The story follows a small band of explorers who make their way from the aft region known as Quarters to the Forwards, where they hope to learn the truth about their environment. Apart from some "why would they do that?" moments, the novel works not only as a well-written adventure story, but also as sort of a Lord of the Flies commentary on how easily civilization can descend into chaos and superstition.



Hothouse by Brian Aldiss

First published in 1962; published digitally by Open Road Media on May 19, 2015

Like Alan Dean Foster's novel Midworld (1975), Hothouse imagines a forested world in which humans inhabit a middle level, somewhere between the sky and the ground. Unlike Midworld, Brian Aldiss' world is the Earth of the far future. Hothouse is a global warming novel, but the warming (and increased radiation) resulted from the Earth having locked in rotation with a dying sun rather than the destruction of the ozone layer.

The far-future Earth is richly imagined. One side of the planet is always in sunlight, which explains why it is dominated by vegetation. Humans are among the last surviving animals. Human social structure collapsed as humans died from radiation sickness. Radiation-tolerant humans evolved over time (they are much smaller than the humans of our time), as did insects, aquatic animals, and reptiles, all adapting to the Earth's new environmental conditions. The difference between animal and vegetable has in many cases become obscure. Vegetative life mimics animal life, squids walk on land, and mushrooms are the most intelligent species. The strength of this novel is its background: the environment that Brian Aldiss creates and the variety of lifeforms that have adapted to the climactic changes.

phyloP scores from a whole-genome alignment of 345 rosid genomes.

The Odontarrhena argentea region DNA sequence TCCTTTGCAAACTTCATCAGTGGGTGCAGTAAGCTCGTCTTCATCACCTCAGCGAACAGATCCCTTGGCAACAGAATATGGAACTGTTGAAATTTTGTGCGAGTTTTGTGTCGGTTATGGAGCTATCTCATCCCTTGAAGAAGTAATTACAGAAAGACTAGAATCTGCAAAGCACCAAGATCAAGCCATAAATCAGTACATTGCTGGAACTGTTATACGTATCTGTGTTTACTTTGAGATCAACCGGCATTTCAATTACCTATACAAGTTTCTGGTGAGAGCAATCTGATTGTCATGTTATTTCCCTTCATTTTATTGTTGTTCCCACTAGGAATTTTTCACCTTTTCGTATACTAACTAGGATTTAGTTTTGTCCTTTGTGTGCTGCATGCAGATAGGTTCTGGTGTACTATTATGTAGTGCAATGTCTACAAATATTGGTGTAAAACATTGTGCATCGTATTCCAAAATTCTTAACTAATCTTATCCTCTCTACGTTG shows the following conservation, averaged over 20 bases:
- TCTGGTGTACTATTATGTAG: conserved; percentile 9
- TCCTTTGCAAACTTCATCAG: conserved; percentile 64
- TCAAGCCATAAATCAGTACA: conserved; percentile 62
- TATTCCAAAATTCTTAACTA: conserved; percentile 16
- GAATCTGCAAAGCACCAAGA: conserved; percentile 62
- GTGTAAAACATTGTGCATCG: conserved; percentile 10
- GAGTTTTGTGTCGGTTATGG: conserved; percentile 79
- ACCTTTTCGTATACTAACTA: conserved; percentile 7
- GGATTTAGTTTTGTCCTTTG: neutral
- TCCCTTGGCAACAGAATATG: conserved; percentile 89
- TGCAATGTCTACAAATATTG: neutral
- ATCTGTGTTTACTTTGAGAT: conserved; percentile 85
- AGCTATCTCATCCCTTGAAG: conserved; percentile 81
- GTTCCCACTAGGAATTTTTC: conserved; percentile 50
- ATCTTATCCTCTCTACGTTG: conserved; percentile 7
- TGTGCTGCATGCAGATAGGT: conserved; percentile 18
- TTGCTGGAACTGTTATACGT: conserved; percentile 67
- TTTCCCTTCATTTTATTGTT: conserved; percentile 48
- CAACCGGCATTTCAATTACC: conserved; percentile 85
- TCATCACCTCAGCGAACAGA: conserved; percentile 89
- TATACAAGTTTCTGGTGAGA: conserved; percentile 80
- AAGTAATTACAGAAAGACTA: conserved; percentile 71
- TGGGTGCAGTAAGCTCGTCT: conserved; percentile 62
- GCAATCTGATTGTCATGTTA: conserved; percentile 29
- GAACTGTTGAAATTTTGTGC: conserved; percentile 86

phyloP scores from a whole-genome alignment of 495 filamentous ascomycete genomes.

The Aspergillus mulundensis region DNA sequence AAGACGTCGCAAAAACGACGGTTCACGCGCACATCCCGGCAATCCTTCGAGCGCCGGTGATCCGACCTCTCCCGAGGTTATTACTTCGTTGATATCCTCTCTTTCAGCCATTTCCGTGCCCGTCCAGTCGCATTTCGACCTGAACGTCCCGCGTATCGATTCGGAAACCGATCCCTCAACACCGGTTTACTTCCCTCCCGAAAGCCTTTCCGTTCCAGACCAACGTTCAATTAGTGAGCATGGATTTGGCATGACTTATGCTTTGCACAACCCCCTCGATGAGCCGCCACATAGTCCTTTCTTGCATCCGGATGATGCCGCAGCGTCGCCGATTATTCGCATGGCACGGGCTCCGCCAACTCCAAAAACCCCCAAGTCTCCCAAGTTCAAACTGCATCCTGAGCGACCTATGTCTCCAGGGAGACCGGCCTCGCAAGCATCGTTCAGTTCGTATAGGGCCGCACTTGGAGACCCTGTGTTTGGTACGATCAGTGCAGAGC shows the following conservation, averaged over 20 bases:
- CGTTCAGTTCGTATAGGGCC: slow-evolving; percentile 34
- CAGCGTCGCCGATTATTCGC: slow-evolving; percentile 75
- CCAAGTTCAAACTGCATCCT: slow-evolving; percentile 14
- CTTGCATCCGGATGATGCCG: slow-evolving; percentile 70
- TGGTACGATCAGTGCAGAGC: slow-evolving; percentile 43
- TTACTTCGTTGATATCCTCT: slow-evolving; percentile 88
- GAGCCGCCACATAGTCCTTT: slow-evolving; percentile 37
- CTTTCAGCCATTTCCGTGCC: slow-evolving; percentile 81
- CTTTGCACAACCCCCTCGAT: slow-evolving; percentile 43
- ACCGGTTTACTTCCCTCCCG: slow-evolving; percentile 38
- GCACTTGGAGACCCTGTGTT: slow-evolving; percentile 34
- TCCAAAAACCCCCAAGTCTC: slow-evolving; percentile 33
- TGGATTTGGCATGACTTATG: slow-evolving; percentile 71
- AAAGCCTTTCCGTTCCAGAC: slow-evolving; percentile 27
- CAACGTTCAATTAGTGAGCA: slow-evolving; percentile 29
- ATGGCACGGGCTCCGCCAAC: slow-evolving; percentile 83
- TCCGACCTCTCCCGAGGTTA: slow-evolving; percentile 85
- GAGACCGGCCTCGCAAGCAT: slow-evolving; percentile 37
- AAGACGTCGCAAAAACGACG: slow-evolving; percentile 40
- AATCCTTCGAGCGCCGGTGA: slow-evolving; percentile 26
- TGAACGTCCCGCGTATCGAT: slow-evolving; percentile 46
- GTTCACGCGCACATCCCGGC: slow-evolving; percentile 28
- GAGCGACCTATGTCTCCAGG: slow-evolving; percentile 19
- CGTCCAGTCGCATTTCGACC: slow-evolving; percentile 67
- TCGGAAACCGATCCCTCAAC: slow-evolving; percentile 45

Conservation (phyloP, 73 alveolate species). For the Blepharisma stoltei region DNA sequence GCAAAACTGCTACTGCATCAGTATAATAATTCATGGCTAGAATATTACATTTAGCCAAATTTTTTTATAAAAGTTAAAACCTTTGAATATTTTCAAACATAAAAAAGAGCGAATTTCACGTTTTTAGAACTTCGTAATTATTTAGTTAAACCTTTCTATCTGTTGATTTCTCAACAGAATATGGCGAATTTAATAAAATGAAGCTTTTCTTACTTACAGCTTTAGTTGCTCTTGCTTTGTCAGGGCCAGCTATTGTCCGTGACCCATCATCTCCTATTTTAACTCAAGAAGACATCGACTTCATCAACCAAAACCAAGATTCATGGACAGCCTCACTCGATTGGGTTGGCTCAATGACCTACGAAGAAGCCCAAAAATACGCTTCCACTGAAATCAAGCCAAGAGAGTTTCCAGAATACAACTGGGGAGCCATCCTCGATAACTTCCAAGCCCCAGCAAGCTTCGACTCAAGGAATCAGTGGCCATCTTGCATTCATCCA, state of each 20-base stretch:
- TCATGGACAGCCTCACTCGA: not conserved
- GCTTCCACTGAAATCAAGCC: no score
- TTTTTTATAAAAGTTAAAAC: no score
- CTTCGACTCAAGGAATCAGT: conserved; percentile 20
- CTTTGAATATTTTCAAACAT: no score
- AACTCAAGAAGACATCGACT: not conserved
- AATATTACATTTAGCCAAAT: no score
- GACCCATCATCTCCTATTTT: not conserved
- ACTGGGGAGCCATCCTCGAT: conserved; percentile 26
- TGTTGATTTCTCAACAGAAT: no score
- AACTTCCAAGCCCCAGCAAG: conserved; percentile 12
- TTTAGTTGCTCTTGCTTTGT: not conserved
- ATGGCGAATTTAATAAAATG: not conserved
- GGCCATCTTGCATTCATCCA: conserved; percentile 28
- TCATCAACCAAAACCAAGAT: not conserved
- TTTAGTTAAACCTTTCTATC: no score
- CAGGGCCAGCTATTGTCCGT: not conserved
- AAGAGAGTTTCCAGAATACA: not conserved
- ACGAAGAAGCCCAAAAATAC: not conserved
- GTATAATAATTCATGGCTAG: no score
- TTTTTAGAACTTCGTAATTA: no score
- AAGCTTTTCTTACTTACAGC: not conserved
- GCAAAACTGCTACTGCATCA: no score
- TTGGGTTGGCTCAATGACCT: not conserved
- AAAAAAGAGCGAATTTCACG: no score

The story is less interesting than the background. It begins with a group of humans, exploring the rituals that define their lives and help them to survive. In its early stages, Hothouse is much like Midworld. The novels depart when Aldiss changes his focus from the group of tree-dwelling humans to a young outcast named Gren.

The plot seems a bit random as Gren stumbles from adventure to adventure.  Aldiss doesn't establish Gren's character or personality, other than making him abrasive. I suspect that these problems are explained by the fact that Aldiss originally wrote a series of related stories that he later fixed up into a novel. That would account for the jarring changes in focus and for storylines that appear and then die out.

Some aspects of the story, particularly off-planet travel, are not well explained and are therefore difficult to accept. I like Hothouse more for its concept of far-future evolution (or devolution) than for the story it tells, but the novel's background is so detailed and imaginative that it makes the story worth reading.



The Heart Goes Last by Margaret Atwood

Published in Canada in 2015; published by Nan A. Talese on September 29, 2015